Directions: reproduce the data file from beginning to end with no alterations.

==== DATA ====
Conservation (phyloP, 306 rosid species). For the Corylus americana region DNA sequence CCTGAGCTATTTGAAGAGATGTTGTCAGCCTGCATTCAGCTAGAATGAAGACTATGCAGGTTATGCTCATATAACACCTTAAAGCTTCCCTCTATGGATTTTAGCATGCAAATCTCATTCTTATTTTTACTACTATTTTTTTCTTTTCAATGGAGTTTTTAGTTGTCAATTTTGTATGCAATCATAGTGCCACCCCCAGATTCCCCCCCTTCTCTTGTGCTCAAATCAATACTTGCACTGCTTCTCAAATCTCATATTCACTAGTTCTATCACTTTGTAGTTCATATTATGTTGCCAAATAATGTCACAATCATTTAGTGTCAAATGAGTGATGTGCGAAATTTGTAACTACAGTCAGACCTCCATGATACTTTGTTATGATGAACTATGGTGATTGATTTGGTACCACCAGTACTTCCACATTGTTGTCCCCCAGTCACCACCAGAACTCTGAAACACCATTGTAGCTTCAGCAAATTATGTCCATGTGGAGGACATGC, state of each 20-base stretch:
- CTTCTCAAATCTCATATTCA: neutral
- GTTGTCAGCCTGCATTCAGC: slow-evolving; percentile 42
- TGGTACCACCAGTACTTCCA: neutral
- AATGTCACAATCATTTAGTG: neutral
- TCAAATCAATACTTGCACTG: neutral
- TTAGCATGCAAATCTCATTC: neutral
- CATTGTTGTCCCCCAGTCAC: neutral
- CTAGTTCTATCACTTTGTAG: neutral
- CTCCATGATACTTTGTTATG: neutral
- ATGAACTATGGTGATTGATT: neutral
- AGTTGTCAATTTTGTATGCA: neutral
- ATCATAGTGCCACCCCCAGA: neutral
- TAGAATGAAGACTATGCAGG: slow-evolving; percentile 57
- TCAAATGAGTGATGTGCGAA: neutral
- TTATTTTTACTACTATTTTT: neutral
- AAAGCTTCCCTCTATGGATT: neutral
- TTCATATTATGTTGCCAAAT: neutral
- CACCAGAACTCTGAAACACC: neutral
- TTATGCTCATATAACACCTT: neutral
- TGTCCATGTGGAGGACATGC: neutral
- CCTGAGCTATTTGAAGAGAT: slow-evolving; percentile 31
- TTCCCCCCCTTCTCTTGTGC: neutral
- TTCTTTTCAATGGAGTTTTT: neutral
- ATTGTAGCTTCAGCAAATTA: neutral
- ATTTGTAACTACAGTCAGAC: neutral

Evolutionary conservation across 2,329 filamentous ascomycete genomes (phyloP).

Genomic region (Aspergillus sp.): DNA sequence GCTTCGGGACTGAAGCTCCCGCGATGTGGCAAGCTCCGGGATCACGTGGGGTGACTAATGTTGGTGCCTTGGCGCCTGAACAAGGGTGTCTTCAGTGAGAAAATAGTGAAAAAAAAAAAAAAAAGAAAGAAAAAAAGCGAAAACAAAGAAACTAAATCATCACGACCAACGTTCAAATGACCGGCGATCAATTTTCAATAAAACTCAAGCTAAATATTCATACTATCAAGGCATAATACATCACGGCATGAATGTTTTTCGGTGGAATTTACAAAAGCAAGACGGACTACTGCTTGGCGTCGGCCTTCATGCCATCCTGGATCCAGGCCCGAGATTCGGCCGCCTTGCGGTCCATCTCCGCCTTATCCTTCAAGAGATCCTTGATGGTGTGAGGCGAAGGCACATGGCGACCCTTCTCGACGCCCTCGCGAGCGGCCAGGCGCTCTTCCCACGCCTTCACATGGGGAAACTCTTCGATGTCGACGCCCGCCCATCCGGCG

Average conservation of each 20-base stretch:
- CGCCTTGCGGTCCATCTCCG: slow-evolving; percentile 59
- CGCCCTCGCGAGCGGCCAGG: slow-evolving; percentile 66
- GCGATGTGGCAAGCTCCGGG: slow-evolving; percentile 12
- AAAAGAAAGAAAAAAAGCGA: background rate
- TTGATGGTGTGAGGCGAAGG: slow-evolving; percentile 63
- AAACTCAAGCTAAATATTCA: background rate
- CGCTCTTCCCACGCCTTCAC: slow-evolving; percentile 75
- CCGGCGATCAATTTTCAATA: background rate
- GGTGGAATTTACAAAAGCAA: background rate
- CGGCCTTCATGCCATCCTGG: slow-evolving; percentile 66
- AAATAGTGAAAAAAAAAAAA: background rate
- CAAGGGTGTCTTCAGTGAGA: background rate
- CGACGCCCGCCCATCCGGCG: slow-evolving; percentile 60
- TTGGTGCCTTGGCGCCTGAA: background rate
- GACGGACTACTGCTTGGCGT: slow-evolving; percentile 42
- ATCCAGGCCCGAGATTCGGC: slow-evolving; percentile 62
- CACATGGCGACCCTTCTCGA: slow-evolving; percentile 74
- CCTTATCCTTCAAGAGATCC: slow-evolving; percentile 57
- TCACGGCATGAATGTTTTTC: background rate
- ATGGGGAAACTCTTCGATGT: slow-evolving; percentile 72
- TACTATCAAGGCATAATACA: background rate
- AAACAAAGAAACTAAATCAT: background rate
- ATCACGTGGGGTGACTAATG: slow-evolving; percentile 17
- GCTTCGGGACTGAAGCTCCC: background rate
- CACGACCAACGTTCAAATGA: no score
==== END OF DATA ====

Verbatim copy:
Conservation (phyloP, 306 rosid species). For the Corylus americana region DNA sequence CCTGAGCTATTTGAAGAGATGTTGTCAGCCTGCATTCAGCTAGAATGAAGACTATGCAGGTTATGCTCATATAACACCTTAAAGCTTCCCTCTATGGATTTTAGCATGCAAATCTCATTCTTATTTTTACTACTATTTTTTTCTTTTCAATGGAGTTTTTAGTTGTCAATTTTGTATGCAATCATAGTGCCACCCCCAGATTCCCCCCCTTCTCTTGTGCTCAAATCAATACTTGCACTGCTTCTCAAATCTCATATTCACTAGTTCTATCACTTTGTAGTTCATATTATGTTGCCAAATAATGTCACAATCATTTAGTGTCAAATGAGTGATGTGCGAAATTTGTAACTACAGTCAGACCTCCATGATACTTTGTTATGATGAACTATGGTGATTGATTTGGTACCACCAGTACTTCCACATTGTTGTCCCCCAGTCACCACCAGAACTCTGAAACACCATTGTAGCTTCAGCAAATTATGTCCATGTGGAGGACATGC, state of each 20-base stretch:
- CTTCTCAAATCTCATATTCA: neutral
- GTTGTCAGCCTGCATTCAGC: slow-evolving; percentile 42
- TGGTACCACCAGTACTTCCA: neutral
- AATGTCACAATCATTTAGTG: neutral
- TCAAATCAATACTTGCACTG: neutral
- TTAGCATGCAAATCTCATTC: neutral
- CATTGTTGTCCCCCAGTCAC: neutral
- CTAGTTCTATCACTTTGTAG: neutral
- CTCCATGATACTTTGTTATG: neutral
- ATGAACTATGGTGATTGATT: neutral
- AGTTGTCAATTTTGTATGCA: neutral
- ATCATAGTGCCACCCCCAGA: neutral
- TAGAATGAAGACTATGCAGG: slow-evolving; percentile 57
- TCAAATGAGTGATGTGCGAA: neutral
- TTATTTTTACTACTATTTTT: neutral
- AAAGCTTCCCTCTATGGATT: neutral
- TTCATATTATGTTGCCAAAT: neutral
- CACCAGAACTCTGAAACACC: neutral
- TTATGCTCATATAACACCTT: neutral
- TGTCCATGTGGAGGACATGC: neutral
- CCTGAGCTATTTGAAGAGAT: slow-evolving; percentile 31
- TTCCCCCCCTTCTCTTGTGC: neutral
- TTCTTTTCAATGGAGTTTTT: neutral
- ATTGTAGCTTCAGCAAATTA: neutral
- ATTTGTAACTACAGTCAGAC: neutral

Evolutionary conservation across 2,329 filamentous ascomycete genomes (phyloP).

Genomic region (Aspergillus sp.): DNA sequence GCTTCGGGACTGAAGCTCCCGCGATGTGGCAAGCTCCGGGATCACGTGGGGTGACTAATGTTGGTGCCTTGGCGCCTGAACAAGGGTGTCTTCAGTGAGAAAATAGTGAAAAAAAAAAAAAAAAGAAAGAAAAAAAGCGAAAACAAAGAAACTAAATCATCACGACCAACGTTCAAATGACCGGCGATCAATTTTCAATAAAACTCAAGCTAAATATTCATACTATCAAGGCATAATACATCACGGCATGAATGTTTTTCGGTGGAATTTACAAAAGCAAGACGGACTACTGCTTGGCGTCGGCCTTCATGCCATCCTGGATCCAGGCCCGAGATTCGGCCGCCTTGCGGTCCATCTCCGCCTTATCCTTCAAGAGATCCTTGATGGTGTGAGGCGAAGGCACATGGCGACCCTTCTCGACGCCCTCGCGAGCGGCCAGGCGCTCTTCCCACGCCTTCACATGGGGAAACTCTTCGATGTCGACGCCCGCCCATCCGGCG

Average conservation of each 20-base stretch:
- CGCCTTGCGGTCCATCTCCG: slow-evolving; percentile 59
- CGCCCTCGCGAGCGGCCAGG: slow-evolving; percentile 66
- GCGATGTGGCAAGCTCCGGG: slow-evolving; percentile 12
- AAAAGAAAGAAAAAAAGCGA: background rate
- TTGATGGTGTGAGGCGAAGG: slow-evolving; percentile 63
- AAACTCAAGCTAAATATTCA: background rate
- CGCTCTTCCCACGCCTTCAC: slow-evolving; percentile 75
- CCGGCGATCAATTTTCAATA: background rate
- GGTGGAATTTACAAAAGCAA: background rate
- CGGCCTTCATGCCATCCTGG: slow-evolving; percentile 66
- AAATAGTGAAAAAAAAAAAA: background rate
- CAAGGGTGTCTTCAGTGAGA: background rate
- CGACGCCCGCCCATCCGGCG: slow-evolving; percentile 60
- TTGGTGCCTTGGCGCCTGAA: background rate
- GACGGACTACTGCTTGGCGT: slow-evolving; percentile 42
- ATCCAGGCCCGAGATTCGGC: slow-evolving; percentile 62
- CACATGGCGACCCTTCTCGA: slow-evolving; percentile 74
- CCTTATCCTTCAAGAGATCC: slow-evolving; percentile 57
- TCACGGCATGAATGTTTTTC: background rate
- ATGGGGAAACTCTTCGATGT: slow-evolving; percentile 72
- TACTATCAAGGCATAATACA: background rate
- AAACAAAGAAACTAAATCAT: background rate
- ATCACGTGGGGTGACTAATG: slow-evolving; percentile 17
- GCTTCGGGACTGAAGCTCCC: background rate
- CACGACCAACGTTCAAATGA: no score